Chart 6: Index of capital controls
How does gold fit into this conversation?
Chart 4, above, which shows how central banks are diversifying their FX reserves, doesn’t include gold. Even though gold is no longer a currency in a traditional context, its use as a store of value and a medium of exchange over the millennia makes it a core reserve asset. Chart 7, taken from a recent IMF working paper, illustrates that gold holdings in official reserve assets steadily rose after the Global Financial Crisis of 2008/09. Interest in gold as a reserve asset has grown as more stories circulate about the U.S. weaponizing the dollar by using sanctions.7
There may be something to that narrative. Chart 8 shows that coincidentally, countries targeted by sanctions from the Big Four nations have been increasing their share of gold as a reserve asset since 2010. The countries that have contributed the most to this increase are Russia and China. However, other emerging economies, like India and Turkey, have also been increasing their share of gold reserves.
It’s worth noting that emerging economies like Russia and China have a much smaller allocation to gold as a percent of their reserve assets versus advanced economies like the U.S. and Germany, as shown in Chart 9. Therefore, while sanctions may be a contributing factor, the more significant takeaway is that a rising allocation to gold is part of the broader trend of diversifying reserve assets, along with allocating to the AUD, CAD, and RMB.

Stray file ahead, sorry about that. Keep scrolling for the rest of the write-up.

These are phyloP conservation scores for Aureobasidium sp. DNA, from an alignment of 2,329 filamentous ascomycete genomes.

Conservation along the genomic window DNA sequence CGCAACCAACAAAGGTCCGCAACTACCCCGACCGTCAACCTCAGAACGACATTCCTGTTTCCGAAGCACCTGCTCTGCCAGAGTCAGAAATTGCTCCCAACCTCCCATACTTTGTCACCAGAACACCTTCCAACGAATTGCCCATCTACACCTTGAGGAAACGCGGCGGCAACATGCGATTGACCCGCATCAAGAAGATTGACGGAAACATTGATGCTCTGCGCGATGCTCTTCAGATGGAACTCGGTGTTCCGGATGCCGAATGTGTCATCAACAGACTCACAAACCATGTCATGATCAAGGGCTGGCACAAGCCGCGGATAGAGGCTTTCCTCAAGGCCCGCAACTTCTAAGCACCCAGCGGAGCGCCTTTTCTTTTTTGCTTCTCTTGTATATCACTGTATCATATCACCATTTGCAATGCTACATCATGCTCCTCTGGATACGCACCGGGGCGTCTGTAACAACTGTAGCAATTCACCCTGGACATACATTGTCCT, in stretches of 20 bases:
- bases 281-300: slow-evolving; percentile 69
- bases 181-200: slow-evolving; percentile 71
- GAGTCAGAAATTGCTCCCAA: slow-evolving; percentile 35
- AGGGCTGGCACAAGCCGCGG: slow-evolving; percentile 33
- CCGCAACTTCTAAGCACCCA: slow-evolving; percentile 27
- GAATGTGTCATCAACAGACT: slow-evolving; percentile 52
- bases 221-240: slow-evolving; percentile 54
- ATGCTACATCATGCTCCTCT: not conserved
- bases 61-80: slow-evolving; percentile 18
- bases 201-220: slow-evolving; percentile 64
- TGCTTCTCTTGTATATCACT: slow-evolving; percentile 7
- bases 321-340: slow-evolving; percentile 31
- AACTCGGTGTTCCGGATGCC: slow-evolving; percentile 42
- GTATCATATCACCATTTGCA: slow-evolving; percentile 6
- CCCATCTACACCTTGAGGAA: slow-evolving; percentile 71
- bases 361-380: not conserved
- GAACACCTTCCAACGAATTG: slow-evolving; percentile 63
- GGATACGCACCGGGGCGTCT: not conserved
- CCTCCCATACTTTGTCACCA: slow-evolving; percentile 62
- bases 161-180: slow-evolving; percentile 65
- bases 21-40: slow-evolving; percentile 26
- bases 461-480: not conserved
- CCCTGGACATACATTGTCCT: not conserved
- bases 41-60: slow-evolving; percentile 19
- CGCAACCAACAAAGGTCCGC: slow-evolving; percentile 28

It’s important to keep perspective but also appreciate developing trends. The US dollar is the global reserve currency today and may continue for many years or decades. But nothing is forever. Before the U.S. dollar, it was Great Britain’s pound sterling as the global reserve currency. Before the sterling, it was the French franc. Before the franc, it was the Dutch guilder, and so on. As discussed above, a broader effort is underway to diversify global reserves away from the USD, whether by increasing exposure to currencies like the AUD, CAD, or RMB or expanding a nation’s gold holding. However, and crucially, Chart 5 illustrates that the USD dominates global finance activities. Therefore, while it is reasonable to assume that the USD may gradually lose its preeminence, it will likely remain one of the dominant currencies for some time.
3 Financial Stability Board, April 2022. Statistic indicated does not include China.
4 Special drawing rights (SDR) are international reserve assets created by the IMF and are based on a basket of five currencies: USD, EUR, JPY, GBP and RMB.
5 As two currencies are involved in each transaction, the sum of shares in individual currencies will total 200%
6 China’s small steps on offshore use of yuan are starting to add up